|Charles and Florence Embleton were brother and sister. A form was completed for the Ash War Memorial committee with with details of both of them. Major Embleton subscribed 2 guineas to the Ash War Memorial fund.|
Private S/6263 No 4 Company, Royal Army Ordnance Corps
Died 20 July 1916 aged 26
Charles Embleton was the husband of M Embleton of 11 Garston Street Shepton Mallet. He had seen 8 years service in the forces and been decorated with the 1914 Star.
Charles was born in Alexandria in Egypt. He enlisted with the Army Service Corps in Reading in October 1908 aged 18. He was 5 feet 7 1/2 inches tall, weighed 113 lbs, and had brown eyes and dark brown hair. His chest girth when fully expanded was 33 1/2 inches (with a range of expansion of 2 inches) and he was accepted as a "special" even though this was 1/2 inch under what was required. He had previously been a storeman, and became an Army clerk. The 1911 census reveals that he was then stationed in The Circular Redoubt at Harwich. He married Mary Cooper in September 1911, and transferred to the Reserve in October 1911.
During the hostilities Charles was mainly based at home, but he went to France for 16 days from 14-29 August 1914. In March 1915 he was discharged as no longer physically fit for War service, and in May 1915 was granted 30d a day pension for 12 months after which he would have a medical examination.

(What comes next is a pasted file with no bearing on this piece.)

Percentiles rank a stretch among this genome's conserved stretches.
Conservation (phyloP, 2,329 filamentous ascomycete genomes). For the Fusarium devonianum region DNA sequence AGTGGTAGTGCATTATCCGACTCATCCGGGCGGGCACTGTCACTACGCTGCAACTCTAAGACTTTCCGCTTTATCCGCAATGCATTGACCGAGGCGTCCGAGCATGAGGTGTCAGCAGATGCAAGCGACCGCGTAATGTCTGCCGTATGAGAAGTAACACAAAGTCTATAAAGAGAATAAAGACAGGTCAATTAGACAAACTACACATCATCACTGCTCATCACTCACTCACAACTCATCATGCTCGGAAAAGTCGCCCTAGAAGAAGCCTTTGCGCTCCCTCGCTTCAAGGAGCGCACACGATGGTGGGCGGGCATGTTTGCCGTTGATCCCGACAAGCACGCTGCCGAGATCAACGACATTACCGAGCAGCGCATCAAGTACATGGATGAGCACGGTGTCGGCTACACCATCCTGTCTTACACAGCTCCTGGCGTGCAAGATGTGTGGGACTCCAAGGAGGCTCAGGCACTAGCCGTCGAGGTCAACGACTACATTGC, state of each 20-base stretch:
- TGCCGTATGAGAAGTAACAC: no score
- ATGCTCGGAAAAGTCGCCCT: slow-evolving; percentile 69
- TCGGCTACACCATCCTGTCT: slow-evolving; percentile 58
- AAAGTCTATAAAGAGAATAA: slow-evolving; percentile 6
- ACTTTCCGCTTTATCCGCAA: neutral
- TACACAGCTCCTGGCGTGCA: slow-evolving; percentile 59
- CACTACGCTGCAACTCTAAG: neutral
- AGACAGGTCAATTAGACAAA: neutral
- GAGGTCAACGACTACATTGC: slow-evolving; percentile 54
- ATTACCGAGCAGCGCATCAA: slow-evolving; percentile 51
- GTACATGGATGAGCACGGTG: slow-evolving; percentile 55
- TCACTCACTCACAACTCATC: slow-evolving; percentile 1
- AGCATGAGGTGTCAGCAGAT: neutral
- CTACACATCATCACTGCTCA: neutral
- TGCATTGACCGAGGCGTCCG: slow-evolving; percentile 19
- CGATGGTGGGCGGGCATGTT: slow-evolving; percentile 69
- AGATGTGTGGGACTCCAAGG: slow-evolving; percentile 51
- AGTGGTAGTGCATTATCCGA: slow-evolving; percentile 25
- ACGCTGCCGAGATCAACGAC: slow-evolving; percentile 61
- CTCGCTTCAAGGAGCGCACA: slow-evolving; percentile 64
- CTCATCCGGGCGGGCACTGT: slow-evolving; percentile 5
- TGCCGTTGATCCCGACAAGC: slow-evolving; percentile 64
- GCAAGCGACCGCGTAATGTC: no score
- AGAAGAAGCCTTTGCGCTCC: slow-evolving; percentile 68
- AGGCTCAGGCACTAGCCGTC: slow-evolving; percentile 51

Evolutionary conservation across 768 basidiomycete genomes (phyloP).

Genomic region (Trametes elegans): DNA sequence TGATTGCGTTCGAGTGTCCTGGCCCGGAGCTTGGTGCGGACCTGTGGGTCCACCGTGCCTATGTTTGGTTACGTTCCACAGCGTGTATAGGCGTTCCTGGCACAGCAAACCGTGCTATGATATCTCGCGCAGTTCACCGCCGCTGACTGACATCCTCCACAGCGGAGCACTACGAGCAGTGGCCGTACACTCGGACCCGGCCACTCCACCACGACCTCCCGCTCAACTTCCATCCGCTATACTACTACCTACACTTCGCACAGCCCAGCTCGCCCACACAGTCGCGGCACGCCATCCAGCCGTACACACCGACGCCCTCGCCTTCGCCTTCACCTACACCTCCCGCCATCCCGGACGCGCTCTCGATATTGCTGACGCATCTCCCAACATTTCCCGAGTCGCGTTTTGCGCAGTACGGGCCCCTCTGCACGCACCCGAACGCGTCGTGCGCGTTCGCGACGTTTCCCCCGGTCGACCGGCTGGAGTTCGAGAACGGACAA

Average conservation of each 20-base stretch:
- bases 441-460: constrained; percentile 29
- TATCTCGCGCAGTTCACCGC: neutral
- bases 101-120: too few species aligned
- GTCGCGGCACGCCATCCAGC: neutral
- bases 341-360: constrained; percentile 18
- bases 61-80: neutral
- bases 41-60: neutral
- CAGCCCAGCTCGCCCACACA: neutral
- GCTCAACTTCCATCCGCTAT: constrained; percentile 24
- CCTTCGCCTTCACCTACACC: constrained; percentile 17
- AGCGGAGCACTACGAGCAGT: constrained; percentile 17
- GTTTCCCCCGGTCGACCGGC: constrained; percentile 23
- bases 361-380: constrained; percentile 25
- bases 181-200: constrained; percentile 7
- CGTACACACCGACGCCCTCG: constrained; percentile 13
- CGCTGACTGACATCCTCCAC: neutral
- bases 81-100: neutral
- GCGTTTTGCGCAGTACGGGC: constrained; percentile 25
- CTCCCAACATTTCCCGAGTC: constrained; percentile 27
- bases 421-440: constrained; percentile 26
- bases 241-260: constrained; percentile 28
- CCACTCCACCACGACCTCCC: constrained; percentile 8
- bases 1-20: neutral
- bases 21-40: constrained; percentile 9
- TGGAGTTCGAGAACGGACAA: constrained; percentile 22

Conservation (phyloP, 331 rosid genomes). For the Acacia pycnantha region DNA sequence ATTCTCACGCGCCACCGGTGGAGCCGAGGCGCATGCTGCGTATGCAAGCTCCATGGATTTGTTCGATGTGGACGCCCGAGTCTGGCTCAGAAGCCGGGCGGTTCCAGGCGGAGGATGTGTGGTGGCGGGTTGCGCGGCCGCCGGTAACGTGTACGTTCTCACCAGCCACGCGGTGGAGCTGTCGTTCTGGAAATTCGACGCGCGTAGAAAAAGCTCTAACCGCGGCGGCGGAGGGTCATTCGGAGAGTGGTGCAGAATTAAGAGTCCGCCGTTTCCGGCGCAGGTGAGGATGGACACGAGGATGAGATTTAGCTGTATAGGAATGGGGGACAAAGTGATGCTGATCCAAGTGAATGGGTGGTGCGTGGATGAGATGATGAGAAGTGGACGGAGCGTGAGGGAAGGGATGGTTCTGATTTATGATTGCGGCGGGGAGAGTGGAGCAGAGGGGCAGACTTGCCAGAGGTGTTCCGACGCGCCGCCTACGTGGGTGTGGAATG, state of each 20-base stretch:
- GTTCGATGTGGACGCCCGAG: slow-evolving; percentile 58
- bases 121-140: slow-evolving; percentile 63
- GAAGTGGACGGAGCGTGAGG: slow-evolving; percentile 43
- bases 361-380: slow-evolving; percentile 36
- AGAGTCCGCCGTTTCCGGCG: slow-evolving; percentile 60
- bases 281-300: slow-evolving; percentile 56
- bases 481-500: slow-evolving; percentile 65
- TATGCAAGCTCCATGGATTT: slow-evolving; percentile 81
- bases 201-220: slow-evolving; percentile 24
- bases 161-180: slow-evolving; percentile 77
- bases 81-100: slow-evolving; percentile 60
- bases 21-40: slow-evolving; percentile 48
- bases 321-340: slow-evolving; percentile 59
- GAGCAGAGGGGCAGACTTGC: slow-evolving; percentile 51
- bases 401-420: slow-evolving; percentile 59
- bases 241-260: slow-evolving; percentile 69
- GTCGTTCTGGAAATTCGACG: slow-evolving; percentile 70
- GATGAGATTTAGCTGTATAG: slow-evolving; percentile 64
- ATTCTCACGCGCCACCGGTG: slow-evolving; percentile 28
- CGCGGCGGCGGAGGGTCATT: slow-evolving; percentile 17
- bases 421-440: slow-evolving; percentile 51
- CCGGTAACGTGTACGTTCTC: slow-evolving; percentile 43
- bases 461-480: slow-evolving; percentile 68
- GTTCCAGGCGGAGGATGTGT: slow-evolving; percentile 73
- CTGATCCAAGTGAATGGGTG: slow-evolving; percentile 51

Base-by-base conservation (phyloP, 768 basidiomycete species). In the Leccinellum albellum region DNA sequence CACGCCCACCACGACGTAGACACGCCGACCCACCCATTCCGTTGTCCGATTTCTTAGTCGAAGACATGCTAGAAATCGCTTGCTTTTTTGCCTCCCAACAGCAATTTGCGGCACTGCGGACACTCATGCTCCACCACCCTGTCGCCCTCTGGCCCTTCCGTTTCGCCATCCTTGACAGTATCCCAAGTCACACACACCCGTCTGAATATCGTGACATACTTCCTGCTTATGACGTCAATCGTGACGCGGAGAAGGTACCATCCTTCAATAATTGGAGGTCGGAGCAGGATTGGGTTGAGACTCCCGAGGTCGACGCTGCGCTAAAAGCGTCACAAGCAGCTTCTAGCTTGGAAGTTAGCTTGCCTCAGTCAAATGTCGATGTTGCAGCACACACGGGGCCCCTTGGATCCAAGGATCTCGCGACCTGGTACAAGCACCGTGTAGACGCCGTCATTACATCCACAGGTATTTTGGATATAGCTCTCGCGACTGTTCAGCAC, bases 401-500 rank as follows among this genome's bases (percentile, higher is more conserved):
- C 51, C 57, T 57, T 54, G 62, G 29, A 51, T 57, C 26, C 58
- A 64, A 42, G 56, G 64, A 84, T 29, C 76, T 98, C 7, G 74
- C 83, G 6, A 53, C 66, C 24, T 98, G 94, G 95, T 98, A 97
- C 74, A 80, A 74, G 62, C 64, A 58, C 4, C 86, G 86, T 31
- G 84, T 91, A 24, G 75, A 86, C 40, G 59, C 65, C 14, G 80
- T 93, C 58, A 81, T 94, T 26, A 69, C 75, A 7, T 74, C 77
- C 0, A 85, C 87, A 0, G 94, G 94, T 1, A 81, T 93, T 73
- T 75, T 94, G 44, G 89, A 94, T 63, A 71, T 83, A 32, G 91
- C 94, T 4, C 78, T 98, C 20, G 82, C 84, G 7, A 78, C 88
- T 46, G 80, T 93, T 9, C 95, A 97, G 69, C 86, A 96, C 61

Mechanic Driver Women's Legion
Died 26 May 1918, aged 30
The death of Miss Embleton was reported in the Aldershot News 31 May 1918. Her parents were Major John (Army Ordnance Department) and Sarah Embleton, and Miss Embleton, their only daughter, died at the family home, Valetta in Frimley Road, Ash Vale. The family had lived in Ash Vale for 6 years, and had previously lived at Park House, St Michael's Road, Aldershot, so Miss Embleton was well known in Ash and Aldershot.
Miss Embleton had been engaged on various kinds of war work since the beginning of the war. She had been a clerk at the Field Stores and a nurse at Aldershot hospital. She had joined the Women's Legion in October 1917, and had been a Motor Driver in No 52 Motor Transport Company, Army Service Corps, Aldershot, and was attached to the Army School of Sanitation.
She was given a funeral with full military honours. The coffin was carried on a gun carriage with a Union Jack covering the coffin and the band of the Middlesex Regiment. The pall bearers were from the Women's Legion, and a trumpeter from the Army Service Corps sounded the last post.